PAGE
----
NOT PJ: The None-Day Fortnight
Bernard Darnton finds a government scheme so good it should be made ten times bigger.
To dispose of the obviously sacrificial comedy proposal first: let’s not build a country-length cycleway. Bicycles are children’s toys and children shouldn’t be allowed out to roam the backblocks of the South Island when they should be doing their homework. Regardless, anyone who has done their homework on this proposal will know, as many commentators have already pointed out, that we already have a perfectly good cycleway running the length of the country. We just need to lift the rails and sleepers.
The cycleway proposal only existed to deflect attention from the second proposal. That worked because I can’t remember what the second proposal was.
The dubious honour of being the “best” idea to come out of the Jobs Summit goes to the nine-day fortnight. The idea being that if we all do ten percent less work the country will get richer again. Presumably this idea is based on the observation that a lot of millionaires just swan around on superyachts and otherwise do bugger-all all day.
If doing ten percent less work will make us just rich enough to ride out the recession perhaps we could all do fifty percent less work and then we’d have scads of time for margaritas with Miss September in the Bahamas.
When Caribbean frolics with centrefolds are one of the possible options it’s no surprise that EPMU National Secretary Andrew Little described John Key’s five-hours-at-minimum-wage suggestion as “underwhelming.”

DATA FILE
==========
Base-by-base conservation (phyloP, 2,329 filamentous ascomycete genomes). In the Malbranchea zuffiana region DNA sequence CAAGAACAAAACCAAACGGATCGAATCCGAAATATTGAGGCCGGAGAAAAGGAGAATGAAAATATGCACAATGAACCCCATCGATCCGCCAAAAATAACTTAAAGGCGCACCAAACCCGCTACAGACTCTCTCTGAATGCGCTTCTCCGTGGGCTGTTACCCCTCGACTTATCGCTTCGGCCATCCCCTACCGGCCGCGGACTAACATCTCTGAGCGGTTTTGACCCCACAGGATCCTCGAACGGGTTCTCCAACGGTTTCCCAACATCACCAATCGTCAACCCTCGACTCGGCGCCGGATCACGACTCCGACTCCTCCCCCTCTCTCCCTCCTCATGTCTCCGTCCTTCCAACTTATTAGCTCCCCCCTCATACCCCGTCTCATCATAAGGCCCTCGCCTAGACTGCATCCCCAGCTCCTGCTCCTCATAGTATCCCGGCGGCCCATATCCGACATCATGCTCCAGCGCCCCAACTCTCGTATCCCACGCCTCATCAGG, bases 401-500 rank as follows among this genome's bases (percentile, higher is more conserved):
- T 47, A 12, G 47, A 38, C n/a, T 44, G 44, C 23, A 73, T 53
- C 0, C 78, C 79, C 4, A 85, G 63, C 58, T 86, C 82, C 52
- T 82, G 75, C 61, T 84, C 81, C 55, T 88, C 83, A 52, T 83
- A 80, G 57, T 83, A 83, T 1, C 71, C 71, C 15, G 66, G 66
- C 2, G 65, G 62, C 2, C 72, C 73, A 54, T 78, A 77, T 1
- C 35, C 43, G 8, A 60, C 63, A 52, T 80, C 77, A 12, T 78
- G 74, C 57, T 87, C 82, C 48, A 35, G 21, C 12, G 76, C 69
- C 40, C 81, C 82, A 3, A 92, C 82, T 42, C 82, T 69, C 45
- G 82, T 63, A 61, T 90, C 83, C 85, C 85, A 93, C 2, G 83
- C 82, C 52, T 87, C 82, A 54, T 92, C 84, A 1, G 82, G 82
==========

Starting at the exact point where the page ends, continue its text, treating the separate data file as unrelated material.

Just tangentially, Little is also president of the Labour Party, so he must be working a twenty-day fortnight at the moment. Selfish bastard hogging two jobs at a time like this. What about the workers?
Mocking the idea that working nine days is better than working ten assumes that said work involves producing something that someone else wants. That means creating goods and services. Not sitting in meeting rooms gazing without focus past PowerPoint slides on A Vision for Empowering Stakeholder Awareness Strategies. Or anything about Key Process Initiative Frameworks. Or Implementing Sustainable Commitments. Or Maximising Outcome Enhancements. Or … Christ, before it gets worse, please, just boil me in skunk urine.
There are thousands of people in the Molesworth Quarter who would become instantly more productive if their working weeks were cut short – by virtue of their current negative productivity. There are hectares of offices full of people who consume the wealth generated by taxpayers in every wrinkle of this country and do nothing but get in the way of those who feed them.
So perhaps the idea of the nine-day fortnight isn’t such a bad one after all. If it could be switched from the private sector to the public the advantages could be huge. Even if there were no corresponding pay cuts the country would be better off because those that do produce wealth would be freer to just get on with it.
Having proved the worth of the nine-day fortnight for public servants we could experiment with an eight-day fortnight. And then a seven. By then it would be clear that the recipe for New Zealand’s economic success is the scheme’s ultimate conclusion: the public sector none-day fortnight.
* * Read Bernard Darnton’s NOT PJ column every Thursday here at NOT PC * *